1LAPC, Institute of Atmospheric Physics, Chinese Academy of Sciences, Beijing 100029, China
2Institute of Low Temperature Science, Hokkaido University, Sapporo 060–0819, Japan
3Multiphase Chemistry Department, Max Plank Institute for Chemistry, Mainz 55128, Germany
4Institute of Symbiotic Science and Technology, Tokyo University of Agriculture and Technology, Fuchu, Tokyo 183–8509, Japan
5National Institute for Environment Studies, Tsukuba, Ibaraki 305-8506, Japan
6State Key Laboratory of Environmental Criteria and Risk Assessment, Chinese Research Academy of Environmental Sciences, Beijing 100012, China
7Chinese Research Academy of Environmental Sciences, Beijing 100012, China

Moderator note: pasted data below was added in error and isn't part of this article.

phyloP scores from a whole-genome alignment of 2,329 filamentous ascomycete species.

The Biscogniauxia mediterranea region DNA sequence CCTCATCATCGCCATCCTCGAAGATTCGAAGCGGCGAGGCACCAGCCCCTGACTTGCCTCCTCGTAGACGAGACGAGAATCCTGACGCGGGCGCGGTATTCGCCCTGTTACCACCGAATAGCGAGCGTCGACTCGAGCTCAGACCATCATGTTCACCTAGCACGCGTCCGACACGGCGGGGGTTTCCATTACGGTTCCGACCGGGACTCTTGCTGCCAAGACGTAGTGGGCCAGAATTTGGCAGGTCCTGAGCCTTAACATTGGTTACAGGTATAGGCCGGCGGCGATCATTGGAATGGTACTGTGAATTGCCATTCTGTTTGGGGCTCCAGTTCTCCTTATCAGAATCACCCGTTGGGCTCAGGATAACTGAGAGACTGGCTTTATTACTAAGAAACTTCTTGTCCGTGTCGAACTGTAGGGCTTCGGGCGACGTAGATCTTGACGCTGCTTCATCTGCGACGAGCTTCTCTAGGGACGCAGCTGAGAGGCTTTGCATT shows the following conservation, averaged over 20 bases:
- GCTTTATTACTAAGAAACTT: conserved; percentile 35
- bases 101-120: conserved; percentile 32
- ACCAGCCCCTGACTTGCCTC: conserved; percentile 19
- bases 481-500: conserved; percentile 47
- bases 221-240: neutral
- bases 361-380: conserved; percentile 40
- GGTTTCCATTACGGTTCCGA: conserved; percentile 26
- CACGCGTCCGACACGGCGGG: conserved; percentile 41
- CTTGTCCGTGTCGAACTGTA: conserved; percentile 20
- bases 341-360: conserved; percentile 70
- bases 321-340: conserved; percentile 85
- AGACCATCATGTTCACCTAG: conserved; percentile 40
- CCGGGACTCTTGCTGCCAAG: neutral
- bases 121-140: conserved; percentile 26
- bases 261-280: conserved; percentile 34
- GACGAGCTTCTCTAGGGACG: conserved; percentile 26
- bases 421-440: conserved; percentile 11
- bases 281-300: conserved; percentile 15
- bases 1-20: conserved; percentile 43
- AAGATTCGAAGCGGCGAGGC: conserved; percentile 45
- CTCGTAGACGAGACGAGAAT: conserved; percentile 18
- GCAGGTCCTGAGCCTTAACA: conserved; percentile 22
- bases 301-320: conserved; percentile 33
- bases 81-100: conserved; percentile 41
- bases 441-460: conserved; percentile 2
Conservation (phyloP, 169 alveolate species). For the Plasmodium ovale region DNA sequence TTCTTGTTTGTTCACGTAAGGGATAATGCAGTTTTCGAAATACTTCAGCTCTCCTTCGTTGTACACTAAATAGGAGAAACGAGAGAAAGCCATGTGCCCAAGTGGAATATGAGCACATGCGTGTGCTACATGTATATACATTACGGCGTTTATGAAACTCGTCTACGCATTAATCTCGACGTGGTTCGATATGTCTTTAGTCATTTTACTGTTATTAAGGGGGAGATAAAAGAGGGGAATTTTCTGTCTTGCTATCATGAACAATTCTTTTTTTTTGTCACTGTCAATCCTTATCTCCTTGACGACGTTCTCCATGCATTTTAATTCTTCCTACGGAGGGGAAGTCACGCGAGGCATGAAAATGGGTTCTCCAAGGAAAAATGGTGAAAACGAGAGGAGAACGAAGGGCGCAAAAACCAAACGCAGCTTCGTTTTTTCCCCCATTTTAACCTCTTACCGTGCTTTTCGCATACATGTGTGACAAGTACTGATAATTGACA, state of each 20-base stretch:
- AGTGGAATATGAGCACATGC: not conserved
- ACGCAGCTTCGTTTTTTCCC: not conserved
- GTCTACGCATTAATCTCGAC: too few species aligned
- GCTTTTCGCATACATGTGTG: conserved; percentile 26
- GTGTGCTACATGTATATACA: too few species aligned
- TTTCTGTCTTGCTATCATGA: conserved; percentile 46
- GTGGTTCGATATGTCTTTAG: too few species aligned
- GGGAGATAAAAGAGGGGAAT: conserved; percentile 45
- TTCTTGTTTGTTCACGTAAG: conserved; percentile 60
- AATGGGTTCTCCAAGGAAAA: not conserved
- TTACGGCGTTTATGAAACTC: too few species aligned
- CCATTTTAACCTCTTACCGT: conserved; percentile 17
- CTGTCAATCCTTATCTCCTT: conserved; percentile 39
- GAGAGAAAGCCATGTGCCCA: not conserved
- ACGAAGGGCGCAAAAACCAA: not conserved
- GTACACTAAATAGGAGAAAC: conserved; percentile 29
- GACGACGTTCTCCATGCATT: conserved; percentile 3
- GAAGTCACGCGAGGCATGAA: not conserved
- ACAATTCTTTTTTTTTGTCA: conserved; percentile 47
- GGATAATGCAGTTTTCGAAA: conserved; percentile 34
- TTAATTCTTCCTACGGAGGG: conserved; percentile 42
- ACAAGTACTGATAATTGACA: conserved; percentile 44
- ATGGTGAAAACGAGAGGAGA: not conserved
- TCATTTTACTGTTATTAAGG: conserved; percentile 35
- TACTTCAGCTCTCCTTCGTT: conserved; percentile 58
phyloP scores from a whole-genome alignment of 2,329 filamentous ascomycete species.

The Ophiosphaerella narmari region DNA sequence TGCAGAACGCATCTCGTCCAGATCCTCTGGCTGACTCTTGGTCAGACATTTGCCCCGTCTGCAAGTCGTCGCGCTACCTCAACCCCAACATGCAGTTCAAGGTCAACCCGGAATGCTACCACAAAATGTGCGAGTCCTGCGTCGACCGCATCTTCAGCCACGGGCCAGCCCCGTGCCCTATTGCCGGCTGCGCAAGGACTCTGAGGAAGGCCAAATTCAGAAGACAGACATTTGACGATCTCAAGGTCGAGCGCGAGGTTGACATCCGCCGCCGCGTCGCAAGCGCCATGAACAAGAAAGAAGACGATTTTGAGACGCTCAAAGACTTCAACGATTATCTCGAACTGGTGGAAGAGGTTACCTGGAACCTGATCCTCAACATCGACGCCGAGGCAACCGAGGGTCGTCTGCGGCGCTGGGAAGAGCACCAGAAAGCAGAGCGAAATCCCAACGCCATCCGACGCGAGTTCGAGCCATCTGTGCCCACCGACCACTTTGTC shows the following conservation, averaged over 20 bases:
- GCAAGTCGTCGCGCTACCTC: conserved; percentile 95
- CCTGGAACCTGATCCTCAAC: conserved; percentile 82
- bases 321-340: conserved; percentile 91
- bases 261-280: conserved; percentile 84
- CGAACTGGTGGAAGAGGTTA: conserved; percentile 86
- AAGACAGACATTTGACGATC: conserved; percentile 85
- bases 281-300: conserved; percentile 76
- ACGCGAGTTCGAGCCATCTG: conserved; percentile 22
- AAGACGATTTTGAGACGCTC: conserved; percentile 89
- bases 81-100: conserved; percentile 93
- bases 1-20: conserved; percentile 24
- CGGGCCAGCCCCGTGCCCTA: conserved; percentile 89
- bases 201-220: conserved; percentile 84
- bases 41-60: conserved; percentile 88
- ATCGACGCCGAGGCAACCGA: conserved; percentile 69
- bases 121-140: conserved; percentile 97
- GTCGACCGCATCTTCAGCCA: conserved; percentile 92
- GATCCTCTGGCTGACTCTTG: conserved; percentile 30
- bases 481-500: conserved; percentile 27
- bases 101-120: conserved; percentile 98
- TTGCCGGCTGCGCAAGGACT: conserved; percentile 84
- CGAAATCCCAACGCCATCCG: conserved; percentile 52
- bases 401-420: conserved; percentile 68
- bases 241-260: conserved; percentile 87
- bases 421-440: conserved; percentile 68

Abstract. Atmospheric aerosol samples were collected by aircraft at low to middle altitudes (0.8–3.5 km a.g.l.) over Central East to West China during summer 2003 and spring 2004. The samples were analyzed for polar organic compounds using a technique of solvent extraction/BSTFA derivatization/gas chromatography-mass spectrometry. Biogenic secondary organic aerosol (SOA) tracers from the oxidation of isoprene were found to be more abundant in summer (3.3–138 ng m−3, mean 39 ng m−3) than in spring (3.2–42 ng m−3, 15 ng m−3), while α/β-pinene and β-caryophyllene SOA tracers showed similar abundance between these two seasons. A strong positive correlation (R2=0.83) between levoglucosan and β-caryophyllinic acid was found in the spring samples versus a weak correlation (R2=0.17) in the summer samples, implying substantial contributions from biomass burning to the β-caryophyllinic acid production in spring. Two organic nitrogen species (oxamic acid and carbamide) were detected in the aircraft aerosol samples and their concentrations were comparable to those of biogenic SOA tracers. Most of the POA and SOA tracers were less abundant at higher altitudes, suggesting they are of ground surface origin, either being directly emitted from anthropogenic/natural sources on the ground surface, or rapidly formed through photooxidation of their precursors emitted from the ground surface and then diluted during uplifting into the troposphere. This study demonstrates that primary biological aerosols, biogenic SOA, and organic nitrogen species are important components of organic aerosols in the troposphere over Central China.